• To make a waiver claim, you need room on the 40-man roster. As the off-season goes along, 40-man rosters fill up, changing the landscape of who may or may not claim players.

          • I think it mostly depends on whether a) other teams actually want the guy and b) whether the managers are even reading the daily waiver wire. Some times of the year, there are dozens of players on the wire, and some guys just float through under the radar.

            Basically, if I were a GM, I’d have a list of maybe 10-20 guys from each system that I’d be looking for on the waiver wire. Otherwise, I probably wouldn’t pay much attention. You have to be somewhat selective, because if a guy needs to clear waivers then you need to put him on your 40-man if you’re claiming him.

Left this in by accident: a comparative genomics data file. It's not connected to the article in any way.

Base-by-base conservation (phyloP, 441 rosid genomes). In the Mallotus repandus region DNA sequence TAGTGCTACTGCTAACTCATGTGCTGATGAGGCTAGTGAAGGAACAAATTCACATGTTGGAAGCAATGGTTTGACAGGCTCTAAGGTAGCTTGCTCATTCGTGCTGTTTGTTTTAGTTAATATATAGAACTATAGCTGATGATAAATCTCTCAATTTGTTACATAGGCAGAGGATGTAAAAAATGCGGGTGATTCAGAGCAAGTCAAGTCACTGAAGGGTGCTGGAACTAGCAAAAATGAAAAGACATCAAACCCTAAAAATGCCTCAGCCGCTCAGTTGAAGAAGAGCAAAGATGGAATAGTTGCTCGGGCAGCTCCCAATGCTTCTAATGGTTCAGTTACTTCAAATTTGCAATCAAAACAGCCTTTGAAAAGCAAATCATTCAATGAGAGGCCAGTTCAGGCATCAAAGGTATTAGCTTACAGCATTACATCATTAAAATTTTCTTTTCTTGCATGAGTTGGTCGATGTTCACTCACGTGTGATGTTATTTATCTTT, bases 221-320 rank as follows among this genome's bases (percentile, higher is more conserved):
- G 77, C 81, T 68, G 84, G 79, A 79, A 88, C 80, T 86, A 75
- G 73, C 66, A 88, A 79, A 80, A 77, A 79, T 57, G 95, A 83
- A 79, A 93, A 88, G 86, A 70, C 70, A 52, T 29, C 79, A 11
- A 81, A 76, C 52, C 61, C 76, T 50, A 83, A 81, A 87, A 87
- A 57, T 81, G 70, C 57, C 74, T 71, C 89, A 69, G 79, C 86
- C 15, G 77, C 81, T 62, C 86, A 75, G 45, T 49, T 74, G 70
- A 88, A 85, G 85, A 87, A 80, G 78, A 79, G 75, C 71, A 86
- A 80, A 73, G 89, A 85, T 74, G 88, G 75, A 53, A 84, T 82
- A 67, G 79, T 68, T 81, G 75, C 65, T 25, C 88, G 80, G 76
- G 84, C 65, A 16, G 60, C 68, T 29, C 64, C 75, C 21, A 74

where’s the Griffbag LOL

    it’s cold and depressing outside and Griffbag makes me smile

  5. I still just can’t shake the knowledge that Happ was a shitload better than Ricky Romero last year. Feels a little unfair.

  6. Happ’s a pretty good starter to have in AAA.

    If he’s still not needed by the time Hutchinson and Drabek come back, maybe he could be used for trade bait. I think he’d be a totally acceptable #4 or #5 guy for most teams.

    • Drabek is due back after the AS Break but I doubt (barring injuries) he’ll see any MLB action til Sep at the earliest. As for Hutchison, his surgery wasn’t til aug 2012 and he wont be back til 2014.

  7. uh why would they put him in waivers he would be snatched up quickkly

  8. Shame for Happ, but we will see him, and who’s to say he doesn’t make the BP? He’s the 2nd best lefty if out of the pen.

  9. If Burkie had designed it, you just now that optional waivers would not be permitted in the week leading up to a long weekend or a player’s birthday or wedding anniversary.